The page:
# Exam

You will take one in-class exam, which serves as an important mid-quarter check of your understanding. This exam will be closed book and without access to the internet.

The exam covers the assigned materials, our classes, and your assignments. Here is a rough overview of things you should be familiar with.

## Evaluation and the causal revolution

**You should understand…**

- …the difference between experimental research and observational research
- …the difference between the various types of evaluations
- …the difference between identifying correlation (math) and identifying causation (philosophy and theory)
- …what it means for a relationship to be causal

## Theories of change and measurement

**You should understand…**

- …how to describe a program’s theory of change
- …the difference between inputs, activities, outputs, and outcomes
- …how indicators can be measured at different levels of abstraction

**You should be able to…**

- …make informed guesses about a program’s underlying theory based on its mission statement or program description
- …draw a graphical representation of a program’s theory, linking inputs to activities to outputs to outcomes
- …map indicators to a program’s theory of change

## Data collection and research ethics

**You should understand…**

- …the difference between primary and secondary data (including administrative data), as well as their respective pros and cons
- …the main tasks going into primary data collection

- …ethical principles that guide evaluations, and how to safeguard them
- …what permissions and approvals are needed, and why they can only be considered a “minimum must do” for an evaluation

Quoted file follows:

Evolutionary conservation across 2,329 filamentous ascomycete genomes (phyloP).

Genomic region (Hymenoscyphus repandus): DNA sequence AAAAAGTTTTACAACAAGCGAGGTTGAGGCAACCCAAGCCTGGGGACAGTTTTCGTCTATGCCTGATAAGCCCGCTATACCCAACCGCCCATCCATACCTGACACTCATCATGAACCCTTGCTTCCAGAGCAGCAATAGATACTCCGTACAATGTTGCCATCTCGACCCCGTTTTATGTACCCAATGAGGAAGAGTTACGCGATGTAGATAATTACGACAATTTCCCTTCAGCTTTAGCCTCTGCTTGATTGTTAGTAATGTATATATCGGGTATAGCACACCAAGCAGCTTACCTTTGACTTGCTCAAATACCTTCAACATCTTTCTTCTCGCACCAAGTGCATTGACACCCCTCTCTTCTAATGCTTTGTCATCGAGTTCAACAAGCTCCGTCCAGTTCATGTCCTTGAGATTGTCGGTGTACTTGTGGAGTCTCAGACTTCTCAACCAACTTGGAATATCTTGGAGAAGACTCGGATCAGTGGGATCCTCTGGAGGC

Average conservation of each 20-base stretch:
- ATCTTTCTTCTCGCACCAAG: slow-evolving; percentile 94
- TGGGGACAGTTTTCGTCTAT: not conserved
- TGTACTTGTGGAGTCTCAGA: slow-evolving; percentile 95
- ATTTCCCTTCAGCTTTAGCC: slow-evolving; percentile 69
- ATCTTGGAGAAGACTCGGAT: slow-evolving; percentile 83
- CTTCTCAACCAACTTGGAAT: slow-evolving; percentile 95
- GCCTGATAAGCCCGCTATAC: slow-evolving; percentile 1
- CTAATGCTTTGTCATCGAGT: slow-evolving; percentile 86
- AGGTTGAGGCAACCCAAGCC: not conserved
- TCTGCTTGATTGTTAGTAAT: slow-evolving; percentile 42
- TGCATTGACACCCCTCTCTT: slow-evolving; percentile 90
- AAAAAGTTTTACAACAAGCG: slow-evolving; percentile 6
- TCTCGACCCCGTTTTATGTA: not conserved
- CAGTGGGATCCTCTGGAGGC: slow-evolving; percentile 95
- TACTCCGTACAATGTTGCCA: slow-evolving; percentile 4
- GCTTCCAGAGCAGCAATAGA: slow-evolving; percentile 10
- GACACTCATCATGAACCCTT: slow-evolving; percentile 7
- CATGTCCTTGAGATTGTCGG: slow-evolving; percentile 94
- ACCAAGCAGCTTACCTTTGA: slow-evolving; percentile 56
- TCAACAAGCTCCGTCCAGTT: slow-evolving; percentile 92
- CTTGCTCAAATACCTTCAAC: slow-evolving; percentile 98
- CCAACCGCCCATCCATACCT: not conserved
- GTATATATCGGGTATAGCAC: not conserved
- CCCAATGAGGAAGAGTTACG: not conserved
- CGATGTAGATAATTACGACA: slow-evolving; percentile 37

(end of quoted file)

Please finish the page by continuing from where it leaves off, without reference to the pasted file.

## The fundamental problem of causality

**You should understand…**

- …how a causal model encodes our understanding of a causal process
- …how to identify backdoor paths between treatment/exposure and outcome
- …why we close backdoor paths
- …why adjusting for colliders can distort causal effects
- …why adjusting for mediators can distort causal effects
- …why adjusting for potential confounders can distort causal effects, if a confounder was measured post treatment
- …the difference between individual level causal effects, average treatment effects (ATE), conditional average treatment effect (CATE), average treatment on the treated effects (ATT), and average treatment on the untreated (ATU)
- …what the fundamental problem of causal inference is and how we can attempt to address it

**You should be able to…**

- …draw a possible directed acyclic graph (DAG) for a given causal relationship
- …identify all pathways between treatment/exposure and outcome
- …identify which nodes in the DAG need to be adjusted for (or closed)
- …identify colliders and mediators (which should not be adjusted for)

## Randomization

**You should understand…**

- …why randomization is crucial for causal inference and counterfactuals
- …the various strategies and opportunities for randomization, and how they may depend on practical decisions
- …the process for analyzing a randomized controlled trial

## Threats to validity

**You should understand…**

- …what it means when a study has internal validity and know how to identify the major threats to internal validity, including: omitted variable bias (selection and attrition), trend issues (maturation, secular trends, seasonality, testing, regression to the mean), study calibration issues (measurement error, time frame of study), and contamination issues (Hawthorne effects, John Henry effects, spillovers, and intervening events)
- …why selection bias is the most pernicious and difficult threat to internal validity and how we can account for it